Oil giants in Saudi crisis talks
Sunday 27 September 1998
Officials from the oil companies, including Exxon, Chevron, Texaco, Amoco and Mobil, have been summoned to the Saudi embassy in Washington to discuss "co-operation" between the big oil power and the oil giants.
Industry insiders and analysts are divided over what the Crown Prince could want to talk to them about, but the move highlights the growing alarm in the Middle East about the low oil price, which threatens to ruin the region's economy. Crude oil is currently trading on the world markets at around $14 a barrel, higher than its low point earlier in the year but still $5 below last year's average. Oil prices have been hit by a number of coinciding factors - the crisis in Asia, last year's warm winter in the Western hemisphere and high company inventories.
According to some industry sources, the Crown Prince would like to ask the oil companies to share the burden of cutting back oil production in co-operation with the Organisation of Petroleum Exporting Countries (OPEC) in a bid to shore up prices on the world market. However, any such move would certainly fall foul of strict US anti-trust laws, which are designed to prevent price-fixing cartels and would make such a move by the Crown Prince impossible.
"It is such a matter of public law in the US that you can't even talk about such co-operation," said one industry source. "My guess is the meeting will have more to do with investment opportunities in Saudi Arabia," he added. The big oil companies have long sought to tap into Saudi Arabia's huge exploration and production oil sector.
Although no British company will be present at today's meeting, British Petroleum will be represented by Amoco, the US oil firm with which it recently agreed to merge.
Their merger, which is expected to reap up to $2bn in cost savings for merged venture, will also concentrate BP and Amoco's oil production in the Western hemisphere, making it less reliant on the politically unstable Middle East.
Other companies are also eyeing potential partners in a bid to survive the crisis. Last week British-Borneo announced it was to merge with Hardy Oil & Gas, creating a company worth pounds 900m. However, the current price crisis means a lot of oil firms are having to concentrate all their energies on getting through the current environment.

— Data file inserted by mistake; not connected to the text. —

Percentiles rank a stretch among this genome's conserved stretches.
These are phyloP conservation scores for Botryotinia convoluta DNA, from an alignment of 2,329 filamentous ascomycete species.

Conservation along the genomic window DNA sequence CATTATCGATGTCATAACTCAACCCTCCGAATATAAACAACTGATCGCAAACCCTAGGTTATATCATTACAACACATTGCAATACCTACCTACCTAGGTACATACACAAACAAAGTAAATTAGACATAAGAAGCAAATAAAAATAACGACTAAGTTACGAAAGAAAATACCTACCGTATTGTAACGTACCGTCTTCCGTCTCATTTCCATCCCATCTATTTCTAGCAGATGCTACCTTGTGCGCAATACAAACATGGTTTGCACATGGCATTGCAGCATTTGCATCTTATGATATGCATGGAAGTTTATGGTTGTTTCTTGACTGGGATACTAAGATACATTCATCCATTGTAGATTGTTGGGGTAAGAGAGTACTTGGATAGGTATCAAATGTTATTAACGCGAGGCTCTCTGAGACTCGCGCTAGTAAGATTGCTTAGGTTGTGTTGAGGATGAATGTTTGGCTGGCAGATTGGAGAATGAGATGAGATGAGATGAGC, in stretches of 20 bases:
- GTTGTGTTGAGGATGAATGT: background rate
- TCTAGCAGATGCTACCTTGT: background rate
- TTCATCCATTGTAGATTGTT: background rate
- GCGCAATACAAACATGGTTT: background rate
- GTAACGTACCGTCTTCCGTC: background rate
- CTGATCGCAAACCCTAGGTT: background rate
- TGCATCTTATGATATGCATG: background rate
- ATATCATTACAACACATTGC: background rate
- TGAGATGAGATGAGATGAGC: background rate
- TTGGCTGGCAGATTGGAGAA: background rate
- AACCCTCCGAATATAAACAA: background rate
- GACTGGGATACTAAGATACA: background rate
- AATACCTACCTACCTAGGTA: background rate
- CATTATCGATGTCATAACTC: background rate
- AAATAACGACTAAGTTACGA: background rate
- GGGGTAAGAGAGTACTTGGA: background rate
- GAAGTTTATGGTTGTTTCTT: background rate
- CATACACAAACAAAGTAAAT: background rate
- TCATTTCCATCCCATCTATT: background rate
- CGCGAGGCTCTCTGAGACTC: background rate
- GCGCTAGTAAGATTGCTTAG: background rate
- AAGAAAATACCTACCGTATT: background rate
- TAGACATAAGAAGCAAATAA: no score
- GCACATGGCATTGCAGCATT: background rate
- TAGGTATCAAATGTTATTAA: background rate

Shell recently announced it was to close one of its London headquarters, with the loss of about 200 jobs.
- 1 Cyclist who knocked down three-year-old girl says his life has been 'destroyed'
- 2 A politically correct lefty goes to see Top Gear live – you'll probably believe what happened next
- 3 Isis burns woman alive for refusing to engage in 'extreme' sex act, UN says
- 5 Snoop Dogg on why he doesn't regret displaying misogyny towards women
Cyclist who knocked down three-year-old girl says his life has been 'destroyed'
Woman accidentally shoots herself in the head while posing for a selfie
How China's richest man Li Hejun lost $15bn in an hour - and made a fortune
Isis burns woman alive for refusing to engage in 'extreme' sex act, UN says
Snoop Dogg on why he doesn't regret displaying misogyny towards women
As a white man, I'm surprised more women aren't tweeting the hashtag #KillAllWhiteMen
Scotland may have to leave the EU even if it votes to stay in, David Cameron confirms
The day that Britain resigned as a global power
Almost a third of school pupils believe 'Muslims are taking over our country', study claims
SNP fury as HS2 finds 'no business case' for taking fast train service to Scotland
Gay marriage 'Bert and Ernie' cake bakery found guilty of discrimination in Northern Ireland
iJobs Money & Business
£40-50K: Guru Careers: We are seeking an experienced Software / C# Developer w...
£45,000 - £55,000: Neil Pavier: Are you looking for your next opportunity for ...
£45,000 - £55,000: Sheridan Maine: Are you a newly qualified ACA/ACCA/ACMA qua...
£50,000 - £60,000: Laura Norton: Are you looking for an opportunity within a w...